He got out and toweled himself off, avoiding looking at himself in the mirror. At his scars.

Clomp, clomp, clomp.

Ben rolled his eyes. The elephant was back.

He’d never met his upstairs neighbor, but whoever they were, they must weigh three hundred pounds. When they stomped around their apartment, he swore dust dropped from his ceiling, like in those old Westerns. It didn’t happen all that often, but it was enough to break through his self-imposed shell of numbness.


This time the whole room shook, and the shampoo bottle slipped off its perch to spill some of its precious contents across the shower floor.

“God dammit.” He scooped it up and pushed as much of the golden liquid as he could back inside. He set it on the bathroom counter, where he hoped it would be safe. “Enough is enough.”

Ben marched out of his front door, towel tied around his waist, and up the narrow stairs to the third floor of the old partitioned Victorian house in Mansion Flats that he called home. He pounded on the door, determined to finally put an end to the elephant’s sonic torture.

The door opened… and there was no one there.

“Hello… down here.”

His gaze dropped to the woman in the wheelchair who held the door open. “Um… hello.” His face flushed red.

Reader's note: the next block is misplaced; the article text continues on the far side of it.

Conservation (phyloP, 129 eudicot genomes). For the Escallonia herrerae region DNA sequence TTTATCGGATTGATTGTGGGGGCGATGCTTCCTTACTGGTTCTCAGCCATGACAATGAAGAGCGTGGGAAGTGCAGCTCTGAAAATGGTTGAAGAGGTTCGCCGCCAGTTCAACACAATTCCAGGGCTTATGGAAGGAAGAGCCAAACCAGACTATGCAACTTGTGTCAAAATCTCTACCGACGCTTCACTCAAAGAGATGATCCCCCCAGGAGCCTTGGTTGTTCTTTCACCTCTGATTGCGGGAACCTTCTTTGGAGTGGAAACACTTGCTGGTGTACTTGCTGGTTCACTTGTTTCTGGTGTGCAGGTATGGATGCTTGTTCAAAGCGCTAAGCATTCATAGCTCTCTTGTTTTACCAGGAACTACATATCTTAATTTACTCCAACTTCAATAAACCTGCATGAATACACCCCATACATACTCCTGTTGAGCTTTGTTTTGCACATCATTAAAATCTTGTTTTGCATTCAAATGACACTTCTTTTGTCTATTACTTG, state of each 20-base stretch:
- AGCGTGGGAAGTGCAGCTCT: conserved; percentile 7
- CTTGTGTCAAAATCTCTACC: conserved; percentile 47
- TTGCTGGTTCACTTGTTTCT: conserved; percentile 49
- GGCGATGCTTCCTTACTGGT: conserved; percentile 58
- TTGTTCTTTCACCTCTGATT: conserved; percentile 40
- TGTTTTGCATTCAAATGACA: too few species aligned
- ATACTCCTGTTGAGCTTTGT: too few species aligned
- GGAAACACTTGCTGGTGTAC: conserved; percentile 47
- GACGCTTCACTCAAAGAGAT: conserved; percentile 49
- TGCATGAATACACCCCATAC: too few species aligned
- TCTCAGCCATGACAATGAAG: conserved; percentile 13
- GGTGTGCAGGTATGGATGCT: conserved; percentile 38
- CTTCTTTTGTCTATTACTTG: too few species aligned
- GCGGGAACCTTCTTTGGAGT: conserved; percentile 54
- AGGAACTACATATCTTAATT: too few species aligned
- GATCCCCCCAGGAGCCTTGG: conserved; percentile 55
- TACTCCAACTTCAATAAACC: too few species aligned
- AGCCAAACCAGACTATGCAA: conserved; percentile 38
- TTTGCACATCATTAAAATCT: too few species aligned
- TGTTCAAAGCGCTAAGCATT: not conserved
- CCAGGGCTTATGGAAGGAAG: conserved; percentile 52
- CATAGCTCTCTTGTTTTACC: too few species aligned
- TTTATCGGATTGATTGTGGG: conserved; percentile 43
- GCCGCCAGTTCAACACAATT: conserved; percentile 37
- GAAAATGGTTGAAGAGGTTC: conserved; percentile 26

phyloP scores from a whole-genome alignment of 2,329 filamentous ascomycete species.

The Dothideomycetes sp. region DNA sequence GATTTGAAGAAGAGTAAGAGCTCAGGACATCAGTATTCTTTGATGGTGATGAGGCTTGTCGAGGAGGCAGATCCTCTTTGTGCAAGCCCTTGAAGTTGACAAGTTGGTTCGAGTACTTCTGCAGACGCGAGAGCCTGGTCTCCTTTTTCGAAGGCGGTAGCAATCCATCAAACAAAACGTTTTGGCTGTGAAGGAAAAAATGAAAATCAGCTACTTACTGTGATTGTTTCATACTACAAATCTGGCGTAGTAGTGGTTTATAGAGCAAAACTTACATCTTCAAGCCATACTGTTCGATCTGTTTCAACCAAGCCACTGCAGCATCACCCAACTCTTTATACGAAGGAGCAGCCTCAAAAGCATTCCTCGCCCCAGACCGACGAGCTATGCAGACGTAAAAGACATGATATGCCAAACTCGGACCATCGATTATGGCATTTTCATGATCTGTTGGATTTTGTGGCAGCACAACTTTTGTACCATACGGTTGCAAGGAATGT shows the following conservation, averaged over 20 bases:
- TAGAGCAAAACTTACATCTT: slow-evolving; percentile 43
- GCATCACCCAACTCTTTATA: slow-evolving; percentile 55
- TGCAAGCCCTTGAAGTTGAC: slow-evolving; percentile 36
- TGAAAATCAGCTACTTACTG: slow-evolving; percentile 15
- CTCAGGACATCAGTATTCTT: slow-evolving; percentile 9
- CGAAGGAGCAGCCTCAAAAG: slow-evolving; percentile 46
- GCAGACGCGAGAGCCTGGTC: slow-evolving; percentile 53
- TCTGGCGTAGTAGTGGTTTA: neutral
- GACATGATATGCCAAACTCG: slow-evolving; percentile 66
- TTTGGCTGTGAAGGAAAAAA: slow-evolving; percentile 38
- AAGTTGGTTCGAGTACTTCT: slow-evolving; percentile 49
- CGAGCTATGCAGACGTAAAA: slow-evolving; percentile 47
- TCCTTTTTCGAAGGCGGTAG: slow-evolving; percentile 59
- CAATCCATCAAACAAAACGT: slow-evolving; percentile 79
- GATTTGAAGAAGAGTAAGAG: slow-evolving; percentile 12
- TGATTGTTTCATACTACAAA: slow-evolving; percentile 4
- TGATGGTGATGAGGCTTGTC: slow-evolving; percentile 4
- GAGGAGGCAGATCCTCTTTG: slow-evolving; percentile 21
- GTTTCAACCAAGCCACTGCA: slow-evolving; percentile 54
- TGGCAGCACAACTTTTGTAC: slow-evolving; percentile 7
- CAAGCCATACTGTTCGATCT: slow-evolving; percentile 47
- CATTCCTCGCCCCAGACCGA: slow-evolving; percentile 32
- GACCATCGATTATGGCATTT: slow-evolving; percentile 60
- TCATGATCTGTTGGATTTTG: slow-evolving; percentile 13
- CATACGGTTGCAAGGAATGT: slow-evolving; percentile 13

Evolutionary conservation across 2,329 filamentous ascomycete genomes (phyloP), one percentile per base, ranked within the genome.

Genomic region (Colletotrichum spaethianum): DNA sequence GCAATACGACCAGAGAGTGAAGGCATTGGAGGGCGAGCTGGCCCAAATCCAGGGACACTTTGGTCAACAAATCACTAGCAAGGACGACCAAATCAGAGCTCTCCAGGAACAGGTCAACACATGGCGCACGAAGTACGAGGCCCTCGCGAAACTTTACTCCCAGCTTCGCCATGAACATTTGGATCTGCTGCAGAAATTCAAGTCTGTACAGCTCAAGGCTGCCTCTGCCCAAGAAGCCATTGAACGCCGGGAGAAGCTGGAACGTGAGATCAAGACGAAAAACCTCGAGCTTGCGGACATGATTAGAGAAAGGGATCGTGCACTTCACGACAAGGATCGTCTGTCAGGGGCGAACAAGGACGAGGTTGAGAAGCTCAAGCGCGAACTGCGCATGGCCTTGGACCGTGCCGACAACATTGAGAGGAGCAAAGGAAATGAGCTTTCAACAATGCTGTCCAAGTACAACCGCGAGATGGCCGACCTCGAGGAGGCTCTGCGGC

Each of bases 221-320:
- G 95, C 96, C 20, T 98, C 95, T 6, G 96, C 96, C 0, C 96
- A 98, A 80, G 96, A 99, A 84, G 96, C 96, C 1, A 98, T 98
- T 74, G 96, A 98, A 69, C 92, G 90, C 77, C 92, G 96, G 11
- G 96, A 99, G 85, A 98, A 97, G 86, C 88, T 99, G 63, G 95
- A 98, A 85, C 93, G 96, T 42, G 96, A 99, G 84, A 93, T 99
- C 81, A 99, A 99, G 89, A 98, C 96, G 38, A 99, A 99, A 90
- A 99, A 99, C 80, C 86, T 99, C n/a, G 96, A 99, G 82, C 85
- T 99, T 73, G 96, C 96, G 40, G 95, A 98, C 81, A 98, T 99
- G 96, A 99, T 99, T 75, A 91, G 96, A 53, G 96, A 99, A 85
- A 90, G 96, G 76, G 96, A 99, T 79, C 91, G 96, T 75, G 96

“Can I help you?” Her brow was knitted, her blond hair pushed back and tied behind her head.

His anger drained out of him. I can’t yell at a woman in a wheelchair. “Um… yeah.” He scratched his head, wondering how to proceed, and suddenly realized he was wearing only a towel. “I’m sorry. I… I live downstairs, and…”

“Oh, I’m the one who should be sorry. My kids are here for the weekend, and sometimes they get a little crazy.”

As if in response, another loud crash thundered through the house.

She looked back over her shoulder. “If I have to come in there one more time…” Her voice trailed off, and so did the noise. She turned back to him. “I’m so sorry. I’m Loralei.”

She held out her hand, and he got a good look at her for the first time. She was close to his own age, pretty in a harried way. Blond, brown-eyed, with a warm smile.

He shook her hand. “Ben. I live downstairs.”

Her warm laugh charmed him. “You mentioned that.”

“Yeah, guess I did.” He cast about for something else to say. “You have kids?”

“Yes, two little demons. Love them to death, of course, but they’ll be the end of me. My ex leaves them with me on the weekends, while he’s out of town.”

“Of course.” Work was calling. He needed to finish getting ready if he wasn’t going to be late. “Sorry to bother you.” He started to turn away. “Say, how do you…” He was going to ask how she navigated the stairs in her wheelchair, but that didn’t seem polite. “Sorry. Have to get to work. But it was nice to meet you.”

She bit her lip and grinned. “Nice to meet you too, Ben.”

She closed the door, leaving him standing there alone, gaping at the door.

Something good had happened. He’d met someone new.

Yes, Ella would be proud.

< Read Chapter Four | Read Chapter Six >

Like what you read? if you haven’t tried it yet, check out book one, The River City Chronicles, here.